It is clear from what has been said that the inner portion or layer of the glove wall is very pure resilient rubber. It is characterized by the absence of ingredients that are of the kind causing irritation to the skin of the wearer. This part of the glove, which is surrounded by the outer part of latex composition, serves as a protective innermost skin or stratum that creates an antiallergy glove which is particularly good for surgical use.

In making the glove as above set forth, the inner and outer portions of the wall consist principally of first quality natural rubber. This kind of rubber is the best for surgeons gloves. In the examples given, no filler is used in either rubber composition since a filler has stiffening or other undesirable characteristics, but in some cases a small quantity of filler can be used if desired.

A small quantity of coloring matter may be used, if desired, as in the second example, without harmful effect, but it should be borne in mind that the invention is particularly adaptable to surgeons gloves and that the re quirements for such gloves, as pointed out above, are much more exacting than those which apply, for example, to nurses gloves and household gloves. Should a very small amount of filler (for example, lithopone) be used in the latex layer, this layer will still have resilience but the resilience will be reduced in comparison to an unfilled latex layer. An outer layer devoid of filler is preferred.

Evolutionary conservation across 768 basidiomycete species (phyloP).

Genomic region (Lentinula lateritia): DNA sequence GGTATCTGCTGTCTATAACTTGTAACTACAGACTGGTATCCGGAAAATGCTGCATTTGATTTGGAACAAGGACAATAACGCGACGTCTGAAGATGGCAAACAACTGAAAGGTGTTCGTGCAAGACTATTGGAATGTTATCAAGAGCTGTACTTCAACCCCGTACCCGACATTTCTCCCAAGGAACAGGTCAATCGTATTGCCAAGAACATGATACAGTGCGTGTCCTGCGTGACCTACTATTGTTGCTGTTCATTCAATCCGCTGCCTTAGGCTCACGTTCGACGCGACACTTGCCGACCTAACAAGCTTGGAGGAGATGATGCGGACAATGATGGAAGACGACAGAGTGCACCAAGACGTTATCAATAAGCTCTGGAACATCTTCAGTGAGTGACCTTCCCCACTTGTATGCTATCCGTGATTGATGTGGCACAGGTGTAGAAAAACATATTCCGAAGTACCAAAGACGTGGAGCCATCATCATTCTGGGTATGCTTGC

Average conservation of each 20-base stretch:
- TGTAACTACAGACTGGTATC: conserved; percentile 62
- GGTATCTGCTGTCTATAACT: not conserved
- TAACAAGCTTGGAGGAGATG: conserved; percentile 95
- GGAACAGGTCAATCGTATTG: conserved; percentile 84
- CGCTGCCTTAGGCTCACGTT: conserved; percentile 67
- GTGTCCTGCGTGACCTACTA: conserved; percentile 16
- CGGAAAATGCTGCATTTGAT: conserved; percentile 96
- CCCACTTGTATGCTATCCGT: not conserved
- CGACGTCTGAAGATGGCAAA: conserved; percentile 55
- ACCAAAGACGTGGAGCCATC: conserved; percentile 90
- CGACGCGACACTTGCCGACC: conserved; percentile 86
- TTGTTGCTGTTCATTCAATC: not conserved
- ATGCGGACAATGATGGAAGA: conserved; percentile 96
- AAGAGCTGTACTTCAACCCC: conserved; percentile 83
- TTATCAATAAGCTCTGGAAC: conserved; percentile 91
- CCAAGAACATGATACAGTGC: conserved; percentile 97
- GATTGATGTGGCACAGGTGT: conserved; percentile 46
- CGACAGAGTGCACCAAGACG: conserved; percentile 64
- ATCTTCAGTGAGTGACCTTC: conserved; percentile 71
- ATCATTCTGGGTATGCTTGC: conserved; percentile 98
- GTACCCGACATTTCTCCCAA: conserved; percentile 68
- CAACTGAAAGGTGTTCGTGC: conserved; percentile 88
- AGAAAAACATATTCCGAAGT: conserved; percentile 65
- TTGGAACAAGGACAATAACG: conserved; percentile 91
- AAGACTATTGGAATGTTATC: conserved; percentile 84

While the glove made up of the described strata is a preferred form, it is to be understood that the number of dips can be varied to meet different existing conditions. For example, there might be two dips in the solution or cement instead of one, or there might be additional dips in the latex to give additional strength to the glove. These changes are mentioned only by way of example. Moreover, if desired, the rubber solution or cement as well as the latex dip can have an appropriate color imparted by the addition of coloring matter.

Surgeons gloves made wholly of latex rubber require only one or two dips as a minimum and by the present invention only one additional dip operation is required to provide the important advantages pointed out above. Where the surgeons glove is made wholly of cement rubber, up to eight dips are required for a satisfactory glove, and in comparison, the glove of the present invention has obvious advantages from the standpoint of production besides providing a strong durable glove having antiallergical contact with the hand. Moreover, by some phenomenon difficult to explain, the tactile sensitivity of the wall of the new glove is notably similar to that of the cement type glove. It is apparent, therefore, that by this invention are realized the objects set forth in the introductory part of this specification.